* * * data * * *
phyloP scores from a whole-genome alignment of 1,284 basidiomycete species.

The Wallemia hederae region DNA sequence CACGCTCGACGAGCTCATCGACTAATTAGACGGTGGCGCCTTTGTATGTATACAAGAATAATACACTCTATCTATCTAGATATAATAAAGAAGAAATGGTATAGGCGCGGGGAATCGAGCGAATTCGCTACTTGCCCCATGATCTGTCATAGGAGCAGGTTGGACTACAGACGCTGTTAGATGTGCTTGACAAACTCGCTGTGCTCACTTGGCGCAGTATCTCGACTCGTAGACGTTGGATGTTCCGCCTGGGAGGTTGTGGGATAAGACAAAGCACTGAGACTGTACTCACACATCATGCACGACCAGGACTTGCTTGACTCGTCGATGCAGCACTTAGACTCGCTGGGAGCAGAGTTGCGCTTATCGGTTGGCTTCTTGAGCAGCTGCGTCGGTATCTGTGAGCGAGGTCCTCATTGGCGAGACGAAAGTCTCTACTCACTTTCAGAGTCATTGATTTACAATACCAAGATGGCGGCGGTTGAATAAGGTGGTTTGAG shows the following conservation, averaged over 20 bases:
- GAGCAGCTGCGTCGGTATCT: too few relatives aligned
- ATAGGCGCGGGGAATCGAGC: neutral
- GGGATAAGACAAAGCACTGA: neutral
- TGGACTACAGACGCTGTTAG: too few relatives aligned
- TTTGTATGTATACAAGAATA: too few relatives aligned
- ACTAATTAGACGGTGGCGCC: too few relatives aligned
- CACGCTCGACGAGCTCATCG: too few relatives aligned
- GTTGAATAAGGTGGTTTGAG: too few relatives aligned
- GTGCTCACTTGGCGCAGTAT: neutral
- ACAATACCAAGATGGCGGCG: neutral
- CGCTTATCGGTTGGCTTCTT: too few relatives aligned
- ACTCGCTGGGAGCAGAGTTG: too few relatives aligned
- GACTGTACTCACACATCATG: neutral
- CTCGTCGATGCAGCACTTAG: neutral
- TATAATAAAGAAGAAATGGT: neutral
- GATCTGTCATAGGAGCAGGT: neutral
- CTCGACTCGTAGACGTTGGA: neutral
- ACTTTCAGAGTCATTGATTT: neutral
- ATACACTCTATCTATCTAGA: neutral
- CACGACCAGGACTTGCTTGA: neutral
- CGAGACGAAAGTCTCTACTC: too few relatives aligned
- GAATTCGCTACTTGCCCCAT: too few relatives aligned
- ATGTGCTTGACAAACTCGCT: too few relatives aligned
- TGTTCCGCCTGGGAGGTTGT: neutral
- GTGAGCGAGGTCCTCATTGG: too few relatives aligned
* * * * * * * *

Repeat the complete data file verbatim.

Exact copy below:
phyloP scores from a whole-genome alignment of 1,284 basidiomycete species.

The Wallemia hederae region DNA sequence CACGCTCGACGAGCTCATCGACTAATTAGACGGTGGCGCCTTTGTATGTATACAAGAATAATACACTCTATCTATCTAGATATAATAAAGAAGAAATGGTATAGGCGCGGGGAATCGAGCGAATTCGCTACTTGCCCCATGATCTGTCATAGGAGCAGGTTGGACTACAGACGCTGTTAGATGTGCTTGACAAACTCGCTGTGCTCACTTGGCGCAGTATCTCGACTCGTAGACGTTGGATGTTCCGCCTGGGAGGTTGTGGGATAAGACAAAGCACTGAGACTGTACTCACACATCATGCACGACCAGGACTTGCTTGACTCGTCGATGCAGCACTTAGACTCGCTGGGAGCAGAGTTGCGCTTATCGGTTGGCTTCTTGAGCAGCTGCGTCGGTATCTGTGAGCGAGGTCCTCATTGGCGAGACGAAAGTCTCTACTCACTTTCAGAGTCATTGATTTACAATACCAAGATGGCGGCGGTTGAATAAGGTGGTTTGAG shows the following conservation, averaged over 20 bases:
- GAGCAGCTGCGTCGGTATCT: too few relatives aligned
- ATAGGCGCGGGGAATCGAGC: neutral
- GGGATAAGACAAAGCACTGA: neutral
- TGGACTACAGACGCTGTTAG: too few relatives aligned
- TTTGTATGTATACAAGAATA: too few relatives aligned
- ACTAATTAGACGGTGGCGCC: too few relatives aligned
- CACGCTCGACGAGCTCATCG: too few relatives aligned
- GTTGAATAAGGTGGTTTGAG: too few relatives aligned
- GTGCTCACTTGGCGCAGTAT: neutral
- ACAATACCAAGATGGCGGCG: neutral
- CGCTTATCGGTTGGCTTCTT: too few relatives aligned
- ACTCGCTGGGAGCAGAGTTG: too few relatives aligned
- GACTGTACTCACACATCATG: neutral
- CTCGTCGATGCAGCACTTAG: neutral
- TATAATAAAGAAGAAATGGT: neutral
- GATCTGTCATAGGAGCAGGT: neutral
- CTCGACTCGTAGACGTTGGA: neutral
- ACTTTCAGAGTCATTGATTT: neutral
- ATACACTCTATCTATCTAGA: neutral
- CACGACCAGGACTTGCTTGA: neutral
- CGAGACGAAAGTCTCTACTC: too few relatives aligned
- GAATTCGCTACTTGCCCCAT: too few relatives aligned
- ATGTGCTTGACAAACTCGCT: too few relatives aligned
- TGTTCCGCCTGGGAGGTTGT: neutral
- GTGAGCGAGGTCCTCATTGG: too few relatives aligned